Republicans Won't Stop an Increasingly Dangerous Trump, Even If He Decides to Fire Mueller

President Donald Trump is doing his best to send the message that he may fire special counsel Robert Mueller soon, and Republicans are doing almost nothing about it.


On Monday, he tweeted, "A total witch hunt with massive conflicts of interest!" He was referring to the special counsel's investigation—Mueller can only be fired for a limited set of reasons, and conflict of interest is one of them.

Trump sent other tweets over the weekend criticizing the probe and then hired a conspiracy theorist lawyer who thinks the Department of Justice is framing the president.

The White House continues to officially deny that Trump is considering firing Mueller.

Despite the fact that there is already a bill in Congress that could help to protect Mueller's position, Republicans are insisting that there's no rush. Trump would likely veto the legislation, but Congress could override the veto. So what's the problem?

Sen. Lindsey Graham (R-SC) previously said firing Mueller would be "the beginning of the end" of Trump's presidency. These are strong words, but Graham is the same person who called Trump a "kook" and then later criticized the media for portraying the president as a "kook."

Sen. Jeff Flake (R-AZ) had been a vocal Trump critic and had raised worries about the president's threats. Yet he has failed to stand up to the president on every substantial matter since election day, never once using his leverage as a senator to attain any important concessions.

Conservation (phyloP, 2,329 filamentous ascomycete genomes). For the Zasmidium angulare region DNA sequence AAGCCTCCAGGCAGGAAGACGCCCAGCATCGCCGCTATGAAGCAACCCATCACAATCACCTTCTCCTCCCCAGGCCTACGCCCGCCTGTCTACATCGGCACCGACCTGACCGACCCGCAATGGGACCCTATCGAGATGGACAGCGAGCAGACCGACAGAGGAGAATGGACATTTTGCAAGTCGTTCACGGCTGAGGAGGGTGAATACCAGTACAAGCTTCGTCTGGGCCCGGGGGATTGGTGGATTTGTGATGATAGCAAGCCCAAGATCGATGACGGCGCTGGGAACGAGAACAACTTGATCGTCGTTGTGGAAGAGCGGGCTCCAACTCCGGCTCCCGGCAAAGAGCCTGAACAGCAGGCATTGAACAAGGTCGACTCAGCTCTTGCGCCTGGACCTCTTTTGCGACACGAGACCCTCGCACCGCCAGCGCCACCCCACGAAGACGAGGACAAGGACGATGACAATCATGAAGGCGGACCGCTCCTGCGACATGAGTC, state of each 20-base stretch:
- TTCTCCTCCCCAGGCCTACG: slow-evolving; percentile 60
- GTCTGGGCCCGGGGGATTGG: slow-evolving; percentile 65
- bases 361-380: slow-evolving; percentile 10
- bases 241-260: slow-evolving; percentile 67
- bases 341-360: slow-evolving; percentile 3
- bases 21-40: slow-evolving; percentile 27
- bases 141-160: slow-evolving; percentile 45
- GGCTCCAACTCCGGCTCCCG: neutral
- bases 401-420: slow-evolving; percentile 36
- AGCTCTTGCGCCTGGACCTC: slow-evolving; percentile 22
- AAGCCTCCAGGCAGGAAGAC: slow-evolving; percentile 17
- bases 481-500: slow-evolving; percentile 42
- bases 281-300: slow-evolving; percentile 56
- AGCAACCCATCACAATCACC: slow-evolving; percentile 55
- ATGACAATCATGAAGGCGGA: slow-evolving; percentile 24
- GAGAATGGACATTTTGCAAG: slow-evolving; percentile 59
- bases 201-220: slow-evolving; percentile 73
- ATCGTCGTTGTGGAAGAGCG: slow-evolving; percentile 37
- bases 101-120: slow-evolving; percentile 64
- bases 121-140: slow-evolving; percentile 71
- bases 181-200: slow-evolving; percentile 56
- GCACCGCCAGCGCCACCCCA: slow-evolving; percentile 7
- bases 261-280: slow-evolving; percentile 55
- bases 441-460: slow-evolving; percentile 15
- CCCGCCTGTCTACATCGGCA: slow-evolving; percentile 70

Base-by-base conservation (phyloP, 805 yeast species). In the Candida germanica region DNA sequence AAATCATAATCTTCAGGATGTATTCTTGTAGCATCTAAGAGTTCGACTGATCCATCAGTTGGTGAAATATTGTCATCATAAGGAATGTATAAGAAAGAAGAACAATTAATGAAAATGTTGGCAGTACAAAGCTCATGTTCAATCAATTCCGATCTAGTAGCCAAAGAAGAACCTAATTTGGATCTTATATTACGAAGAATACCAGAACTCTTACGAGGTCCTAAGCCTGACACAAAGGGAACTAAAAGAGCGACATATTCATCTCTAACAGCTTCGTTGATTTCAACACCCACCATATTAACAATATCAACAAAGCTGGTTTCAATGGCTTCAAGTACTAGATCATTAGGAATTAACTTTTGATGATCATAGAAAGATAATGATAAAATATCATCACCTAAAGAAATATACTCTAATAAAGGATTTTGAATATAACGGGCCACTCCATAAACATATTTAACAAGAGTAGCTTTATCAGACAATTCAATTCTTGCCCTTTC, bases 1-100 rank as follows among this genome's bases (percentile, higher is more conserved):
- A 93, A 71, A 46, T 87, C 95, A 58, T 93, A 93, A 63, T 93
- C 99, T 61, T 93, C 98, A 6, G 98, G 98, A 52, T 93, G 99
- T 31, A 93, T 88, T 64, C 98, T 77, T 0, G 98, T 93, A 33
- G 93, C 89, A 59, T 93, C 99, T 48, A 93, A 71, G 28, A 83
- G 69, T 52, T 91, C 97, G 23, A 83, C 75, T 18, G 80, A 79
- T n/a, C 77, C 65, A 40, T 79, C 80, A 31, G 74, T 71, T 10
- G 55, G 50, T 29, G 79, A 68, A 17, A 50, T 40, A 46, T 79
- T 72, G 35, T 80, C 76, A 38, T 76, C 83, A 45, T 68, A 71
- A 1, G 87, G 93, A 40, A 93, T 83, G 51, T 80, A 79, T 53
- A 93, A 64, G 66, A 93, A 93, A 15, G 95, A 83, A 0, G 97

House Speaker Paul Ryan (R-WI) says we should "Let Mueller do his job." But if he really thought this was important, he could bring a bill to protect Mueller to a vote.

Senate Majority Leader Mitch McConnell (R-KY) has been silent about Trump's attacks on the special counsel. 

Trump's recent behavior demonstrates that he is growing bolder. Trump accepted a meeting with North Korea with essentially no planning and fired Secretary of State Rex Tillerson, which Trump had denied he would do. Trump may also fire national security adviser H.R. McMaster, who along with Tillerson, was widely considered to be one of the few "adults in the room" to curb Trump's worst tendencies.

When Trump decided to impose tariffs, he essentially made the choice on a whim. (He may be ready to levy even more tariffs.)

After Trump called the GOP's bluff, Ryan denounced the policy but did nothing to stop it, even though Congress holds the constitutional right to control tariffs.

Trump is learning that there's a lot he can do if he acts brashly and doesn't worry about the consequences. And the Republicans are learning helplessness.

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